Unraveling “The Unicorn Tapestries” with Danielle Oteri
To keep safe from the plague, medieval doctors said windows must be shut and covered to block any drafts of air carrying the deadly miasma. Wealthy aristocrats commissioned thick tapestries to protect from the outside and project a rich fantasy world to those gazing upon them from the inside. The industry of tapestry production grew rapidly following the Black Death of 1348 and reached a high point around 1500 with “The Unicorn Tapestries”, a set of seven weavings described as “the greatest inheritance of the Middle Ages.
They are among the most intricate, beautiful and complex works of art from the last Middle Ages that have survived. Luxuriously woven in fine wool and silk with gilded silver threads, the tapestries vividly portray scenes associated with a hunt for a magical yet elusive unicorn. This conversation will introduce these seven tapestries, placing the artworks in historical context and commenting on the stories that are seen within the complicated threads.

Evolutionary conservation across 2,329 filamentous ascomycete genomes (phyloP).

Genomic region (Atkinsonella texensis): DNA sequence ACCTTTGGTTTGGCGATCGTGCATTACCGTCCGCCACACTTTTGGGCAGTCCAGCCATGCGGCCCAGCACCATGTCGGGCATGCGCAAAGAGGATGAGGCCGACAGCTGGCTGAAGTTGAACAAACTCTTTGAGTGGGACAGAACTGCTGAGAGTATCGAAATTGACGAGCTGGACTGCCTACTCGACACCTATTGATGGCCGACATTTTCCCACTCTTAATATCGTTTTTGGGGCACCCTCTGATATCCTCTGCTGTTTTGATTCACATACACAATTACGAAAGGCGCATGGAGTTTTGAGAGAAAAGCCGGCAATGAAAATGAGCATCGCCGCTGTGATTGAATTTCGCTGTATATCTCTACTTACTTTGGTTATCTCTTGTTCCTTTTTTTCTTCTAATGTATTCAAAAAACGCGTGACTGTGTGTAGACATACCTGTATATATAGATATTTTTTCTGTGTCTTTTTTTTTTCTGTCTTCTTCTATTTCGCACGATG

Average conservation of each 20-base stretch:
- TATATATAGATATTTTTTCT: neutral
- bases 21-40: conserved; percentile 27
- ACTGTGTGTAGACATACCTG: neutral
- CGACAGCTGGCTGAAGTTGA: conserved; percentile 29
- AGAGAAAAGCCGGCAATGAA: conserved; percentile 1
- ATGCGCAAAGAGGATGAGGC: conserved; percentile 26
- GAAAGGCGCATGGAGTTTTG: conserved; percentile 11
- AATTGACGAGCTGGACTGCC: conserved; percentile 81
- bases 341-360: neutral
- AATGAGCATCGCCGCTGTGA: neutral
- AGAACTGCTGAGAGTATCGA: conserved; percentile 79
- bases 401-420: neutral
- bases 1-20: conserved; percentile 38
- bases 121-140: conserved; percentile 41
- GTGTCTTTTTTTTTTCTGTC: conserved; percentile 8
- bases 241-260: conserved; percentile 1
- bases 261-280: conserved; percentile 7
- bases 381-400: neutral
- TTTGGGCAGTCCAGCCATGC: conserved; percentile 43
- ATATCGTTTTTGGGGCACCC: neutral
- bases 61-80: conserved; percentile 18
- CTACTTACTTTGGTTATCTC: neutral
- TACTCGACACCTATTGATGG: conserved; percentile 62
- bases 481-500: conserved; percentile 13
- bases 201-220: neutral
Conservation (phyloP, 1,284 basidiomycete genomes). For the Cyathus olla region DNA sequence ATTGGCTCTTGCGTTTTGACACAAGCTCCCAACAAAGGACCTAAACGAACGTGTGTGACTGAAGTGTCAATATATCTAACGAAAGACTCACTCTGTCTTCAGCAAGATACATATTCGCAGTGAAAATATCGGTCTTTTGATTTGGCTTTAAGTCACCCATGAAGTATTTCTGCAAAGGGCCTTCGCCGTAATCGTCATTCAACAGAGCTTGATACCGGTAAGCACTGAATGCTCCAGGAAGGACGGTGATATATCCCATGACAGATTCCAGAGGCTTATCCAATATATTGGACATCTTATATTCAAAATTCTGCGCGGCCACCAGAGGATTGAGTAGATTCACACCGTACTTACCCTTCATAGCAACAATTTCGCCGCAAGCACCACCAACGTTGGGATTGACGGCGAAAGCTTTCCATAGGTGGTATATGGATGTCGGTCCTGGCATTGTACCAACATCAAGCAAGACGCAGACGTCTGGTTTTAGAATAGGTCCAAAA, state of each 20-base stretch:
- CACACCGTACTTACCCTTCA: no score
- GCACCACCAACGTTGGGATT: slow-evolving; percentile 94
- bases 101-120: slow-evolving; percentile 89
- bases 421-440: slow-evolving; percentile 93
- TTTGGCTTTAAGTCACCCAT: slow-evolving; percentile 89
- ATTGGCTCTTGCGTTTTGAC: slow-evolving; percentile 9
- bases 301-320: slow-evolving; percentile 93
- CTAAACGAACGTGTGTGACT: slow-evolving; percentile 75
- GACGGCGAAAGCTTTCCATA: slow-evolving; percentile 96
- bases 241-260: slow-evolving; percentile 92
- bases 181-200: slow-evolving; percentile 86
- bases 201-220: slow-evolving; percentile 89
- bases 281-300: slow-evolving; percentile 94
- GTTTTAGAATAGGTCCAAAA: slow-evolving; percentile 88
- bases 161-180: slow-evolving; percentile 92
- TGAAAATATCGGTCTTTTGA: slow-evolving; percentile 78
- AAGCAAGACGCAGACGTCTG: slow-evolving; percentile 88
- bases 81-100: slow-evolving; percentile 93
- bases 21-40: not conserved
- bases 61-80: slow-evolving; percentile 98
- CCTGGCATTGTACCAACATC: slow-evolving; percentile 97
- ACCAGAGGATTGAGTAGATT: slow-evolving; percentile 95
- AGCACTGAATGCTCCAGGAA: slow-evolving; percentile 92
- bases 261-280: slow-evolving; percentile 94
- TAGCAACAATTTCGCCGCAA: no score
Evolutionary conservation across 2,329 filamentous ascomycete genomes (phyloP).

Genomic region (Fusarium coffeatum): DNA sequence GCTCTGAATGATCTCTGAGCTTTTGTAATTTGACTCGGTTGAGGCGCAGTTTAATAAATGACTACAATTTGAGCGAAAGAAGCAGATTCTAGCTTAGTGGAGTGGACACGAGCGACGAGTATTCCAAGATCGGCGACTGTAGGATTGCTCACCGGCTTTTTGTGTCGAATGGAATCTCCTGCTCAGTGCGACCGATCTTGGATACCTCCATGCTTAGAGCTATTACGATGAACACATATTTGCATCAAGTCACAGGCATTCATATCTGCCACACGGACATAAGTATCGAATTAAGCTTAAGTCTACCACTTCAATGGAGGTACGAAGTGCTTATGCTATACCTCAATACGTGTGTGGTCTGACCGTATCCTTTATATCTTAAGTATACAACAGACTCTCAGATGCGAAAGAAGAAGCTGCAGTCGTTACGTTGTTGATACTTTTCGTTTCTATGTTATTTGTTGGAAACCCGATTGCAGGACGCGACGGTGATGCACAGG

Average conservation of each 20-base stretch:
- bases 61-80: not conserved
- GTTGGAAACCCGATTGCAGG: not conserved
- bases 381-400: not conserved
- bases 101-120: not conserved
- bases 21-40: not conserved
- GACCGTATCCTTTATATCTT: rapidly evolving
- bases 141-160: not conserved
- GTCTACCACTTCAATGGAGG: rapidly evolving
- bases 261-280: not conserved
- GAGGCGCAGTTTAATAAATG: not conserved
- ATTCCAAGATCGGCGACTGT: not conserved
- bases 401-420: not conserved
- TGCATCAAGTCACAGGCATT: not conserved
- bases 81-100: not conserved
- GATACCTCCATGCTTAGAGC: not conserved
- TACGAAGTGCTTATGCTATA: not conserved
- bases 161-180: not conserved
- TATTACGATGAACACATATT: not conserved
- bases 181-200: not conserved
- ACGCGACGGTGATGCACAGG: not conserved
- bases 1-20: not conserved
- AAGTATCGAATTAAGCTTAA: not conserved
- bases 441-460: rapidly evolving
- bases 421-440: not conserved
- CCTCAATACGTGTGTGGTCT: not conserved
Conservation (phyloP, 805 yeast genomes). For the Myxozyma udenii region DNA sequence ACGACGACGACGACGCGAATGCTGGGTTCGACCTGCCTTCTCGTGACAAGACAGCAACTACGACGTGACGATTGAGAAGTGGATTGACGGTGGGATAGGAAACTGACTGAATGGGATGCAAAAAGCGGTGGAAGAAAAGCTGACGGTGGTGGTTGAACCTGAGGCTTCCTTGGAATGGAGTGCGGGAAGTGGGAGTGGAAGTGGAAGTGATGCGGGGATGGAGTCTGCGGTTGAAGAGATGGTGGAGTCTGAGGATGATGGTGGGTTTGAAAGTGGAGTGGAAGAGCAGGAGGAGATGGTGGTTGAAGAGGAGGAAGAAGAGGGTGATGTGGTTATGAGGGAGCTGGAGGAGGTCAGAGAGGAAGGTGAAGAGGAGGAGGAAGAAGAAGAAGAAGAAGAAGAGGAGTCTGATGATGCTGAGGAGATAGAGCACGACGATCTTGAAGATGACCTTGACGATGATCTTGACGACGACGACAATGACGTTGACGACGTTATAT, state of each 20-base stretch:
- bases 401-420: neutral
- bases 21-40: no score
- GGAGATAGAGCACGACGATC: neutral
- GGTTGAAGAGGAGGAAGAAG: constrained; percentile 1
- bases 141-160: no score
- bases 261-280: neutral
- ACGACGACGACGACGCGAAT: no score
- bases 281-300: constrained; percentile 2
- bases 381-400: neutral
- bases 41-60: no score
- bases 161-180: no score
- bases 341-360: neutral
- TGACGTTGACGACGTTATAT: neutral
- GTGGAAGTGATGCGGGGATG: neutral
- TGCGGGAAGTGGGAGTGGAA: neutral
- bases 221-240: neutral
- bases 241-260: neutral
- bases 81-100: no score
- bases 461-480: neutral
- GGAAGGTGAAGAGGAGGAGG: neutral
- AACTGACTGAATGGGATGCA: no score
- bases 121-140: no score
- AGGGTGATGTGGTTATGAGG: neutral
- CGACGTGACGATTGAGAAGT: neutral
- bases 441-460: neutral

Led by Danielle Oteri, an expert on art, food and history of Southern Italy, this interactive seminar will educate listeners to this unusual and intriguing topic. Designed to inform curiosity as well as future travels, participants will see each one of the seven Unicorn Tapestries in detail and hear the many stories about their mysterious origins.
Danielle Oteri is an expert on Roman, medieval and Renaissance art. She was a Lecturer at the Met Cloisters for fifteen years and has been Program Director of the International Center of Medieval Art since 2008. Danielle has written about art, history, food and travel for Conde Nast Traveler, Gothamist, NPR and Roads & Kingdoms. She is the founder of Feast on History and Arthur Avenue Food Tours.